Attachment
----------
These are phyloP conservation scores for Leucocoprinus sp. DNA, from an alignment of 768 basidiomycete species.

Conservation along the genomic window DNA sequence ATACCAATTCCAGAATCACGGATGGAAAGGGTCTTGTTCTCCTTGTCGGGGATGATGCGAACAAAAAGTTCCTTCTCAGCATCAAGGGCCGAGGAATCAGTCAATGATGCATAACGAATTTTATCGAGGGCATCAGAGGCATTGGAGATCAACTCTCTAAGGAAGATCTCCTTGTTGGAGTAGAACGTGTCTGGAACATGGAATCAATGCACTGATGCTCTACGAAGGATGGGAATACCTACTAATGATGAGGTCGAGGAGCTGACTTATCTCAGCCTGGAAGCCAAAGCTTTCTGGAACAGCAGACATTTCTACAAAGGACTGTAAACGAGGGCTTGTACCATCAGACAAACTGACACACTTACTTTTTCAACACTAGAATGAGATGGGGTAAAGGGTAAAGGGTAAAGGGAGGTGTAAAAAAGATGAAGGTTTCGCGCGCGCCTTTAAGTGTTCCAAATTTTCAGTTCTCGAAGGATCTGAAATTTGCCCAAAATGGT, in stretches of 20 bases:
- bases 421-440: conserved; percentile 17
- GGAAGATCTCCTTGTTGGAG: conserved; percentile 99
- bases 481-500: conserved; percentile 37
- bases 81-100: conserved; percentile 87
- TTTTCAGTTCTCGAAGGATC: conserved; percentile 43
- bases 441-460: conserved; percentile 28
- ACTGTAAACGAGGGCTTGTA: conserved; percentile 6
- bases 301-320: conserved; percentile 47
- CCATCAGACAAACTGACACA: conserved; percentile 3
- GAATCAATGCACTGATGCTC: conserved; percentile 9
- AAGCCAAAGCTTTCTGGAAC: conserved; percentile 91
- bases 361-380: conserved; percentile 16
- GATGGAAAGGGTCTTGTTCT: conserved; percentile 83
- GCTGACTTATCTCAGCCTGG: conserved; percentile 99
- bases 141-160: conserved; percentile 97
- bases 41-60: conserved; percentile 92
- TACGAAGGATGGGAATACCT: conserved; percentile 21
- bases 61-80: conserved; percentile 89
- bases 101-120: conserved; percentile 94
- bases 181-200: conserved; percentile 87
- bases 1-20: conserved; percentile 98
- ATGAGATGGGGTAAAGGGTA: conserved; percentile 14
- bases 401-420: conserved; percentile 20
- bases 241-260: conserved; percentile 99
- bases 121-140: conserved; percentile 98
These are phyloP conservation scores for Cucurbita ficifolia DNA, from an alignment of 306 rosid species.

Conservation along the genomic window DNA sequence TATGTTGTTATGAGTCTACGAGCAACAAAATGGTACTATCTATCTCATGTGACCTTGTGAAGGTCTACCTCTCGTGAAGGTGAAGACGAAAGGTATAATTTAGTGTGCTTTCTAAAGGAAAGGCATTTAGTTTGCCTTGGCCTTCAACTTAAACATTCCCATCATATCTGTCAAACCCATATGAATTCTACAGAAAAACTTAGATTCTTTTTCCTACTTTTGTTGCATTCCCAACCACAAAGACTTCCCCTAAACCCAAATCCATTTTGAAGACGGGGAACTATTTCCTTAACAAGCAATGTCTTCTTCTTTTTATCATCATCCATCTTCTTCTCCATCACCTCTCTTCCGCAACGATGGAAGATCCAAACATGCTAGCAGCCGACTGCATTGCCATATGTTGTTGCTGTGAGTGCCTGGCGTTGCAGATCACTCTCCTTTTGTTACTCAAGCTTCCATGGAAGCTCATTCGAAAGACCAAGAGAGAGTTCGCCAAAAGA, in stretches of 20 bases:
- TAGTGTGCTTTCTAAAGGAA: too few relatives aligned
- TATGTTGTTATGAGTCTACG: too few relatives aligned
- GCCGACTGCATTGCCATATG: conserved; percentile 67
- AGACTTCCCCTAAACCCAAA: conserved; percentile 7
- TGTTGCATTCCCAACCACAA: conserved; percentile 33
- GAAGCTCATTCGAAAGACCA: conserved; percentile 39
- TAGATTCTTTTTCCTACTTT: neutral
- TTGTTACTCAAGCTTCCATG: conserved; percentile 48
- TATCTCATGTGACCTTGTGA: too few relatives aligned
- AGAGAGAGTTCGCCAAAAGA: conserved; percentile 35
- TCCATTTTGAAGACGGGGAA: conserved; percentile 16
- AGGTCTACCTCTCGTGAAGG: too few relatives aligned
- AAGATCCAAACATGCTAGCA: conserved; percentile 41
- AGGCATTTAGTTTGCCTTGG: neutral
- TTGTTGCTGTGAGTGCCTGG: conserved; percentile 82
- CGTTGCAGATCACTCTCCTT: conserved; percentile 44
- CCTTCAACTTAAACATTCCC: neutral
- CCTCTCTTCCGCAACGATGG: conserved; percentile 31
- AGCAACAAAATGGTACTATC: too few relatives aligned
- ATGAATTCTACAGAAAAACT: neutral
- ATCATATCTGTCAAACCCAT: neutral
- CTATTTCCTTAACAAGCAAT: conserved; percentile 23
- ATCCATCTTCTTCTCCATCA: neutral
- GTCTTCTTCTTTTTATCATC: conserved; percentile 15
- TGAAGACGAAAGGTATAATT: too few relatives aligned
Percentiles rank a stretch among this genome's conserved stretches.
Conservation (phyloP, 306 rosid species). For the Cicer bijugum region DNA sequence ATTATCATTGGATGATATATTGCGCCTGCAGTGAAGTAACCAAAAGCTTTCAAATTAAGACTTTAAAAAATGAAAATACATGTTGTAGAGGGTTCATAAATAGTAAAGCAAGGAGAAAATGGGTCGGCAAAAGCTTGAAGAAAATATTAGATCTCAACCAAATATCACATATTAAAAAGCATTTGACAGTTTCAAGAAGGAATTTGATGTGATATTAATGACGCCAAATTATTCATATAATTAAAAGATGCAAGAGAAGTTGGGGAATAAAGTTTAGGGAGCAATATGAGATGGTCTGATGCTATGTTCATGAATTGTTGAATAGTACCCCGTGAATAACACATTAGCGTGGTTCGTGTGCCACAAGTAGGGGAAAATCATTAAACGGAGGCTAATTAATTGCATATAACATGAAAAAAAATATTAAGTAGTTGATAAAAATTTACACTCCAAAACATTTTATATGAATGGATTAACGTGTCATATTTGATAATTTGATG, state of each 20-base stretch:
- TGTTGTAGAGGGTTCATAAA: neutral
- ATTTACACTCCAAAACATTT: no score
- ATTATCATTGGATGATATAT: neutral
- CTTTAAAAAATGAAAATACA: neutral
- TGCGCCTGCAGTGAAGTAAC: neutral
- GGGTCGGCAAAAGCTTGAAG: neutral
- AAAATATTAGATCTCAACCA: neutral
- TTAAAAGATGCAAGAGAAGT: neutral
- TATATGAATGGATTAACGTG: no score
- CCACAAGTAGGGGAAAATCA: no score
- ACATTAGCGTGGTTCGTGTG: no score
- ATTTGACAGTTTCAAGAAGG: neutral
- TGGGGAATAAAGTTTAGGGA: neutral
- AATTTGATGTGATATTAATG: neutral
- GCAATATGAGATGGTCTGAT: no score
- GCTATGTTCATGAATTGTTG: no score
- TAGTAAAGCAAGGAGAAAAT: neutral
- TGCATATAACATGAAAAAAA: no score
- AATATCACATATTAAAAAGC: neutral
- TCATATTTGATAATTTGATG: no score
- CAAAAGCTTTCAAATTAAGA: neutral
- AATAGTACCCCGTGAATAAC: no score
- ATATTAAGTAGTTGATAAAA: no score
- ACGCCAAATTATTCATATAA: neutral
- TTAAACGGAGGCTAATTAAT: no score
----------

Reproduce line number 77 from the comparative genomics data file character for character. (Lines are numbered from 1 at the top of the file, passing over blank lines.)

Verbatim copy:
- CAAAAGCTTTCAAATTAAGA: neutral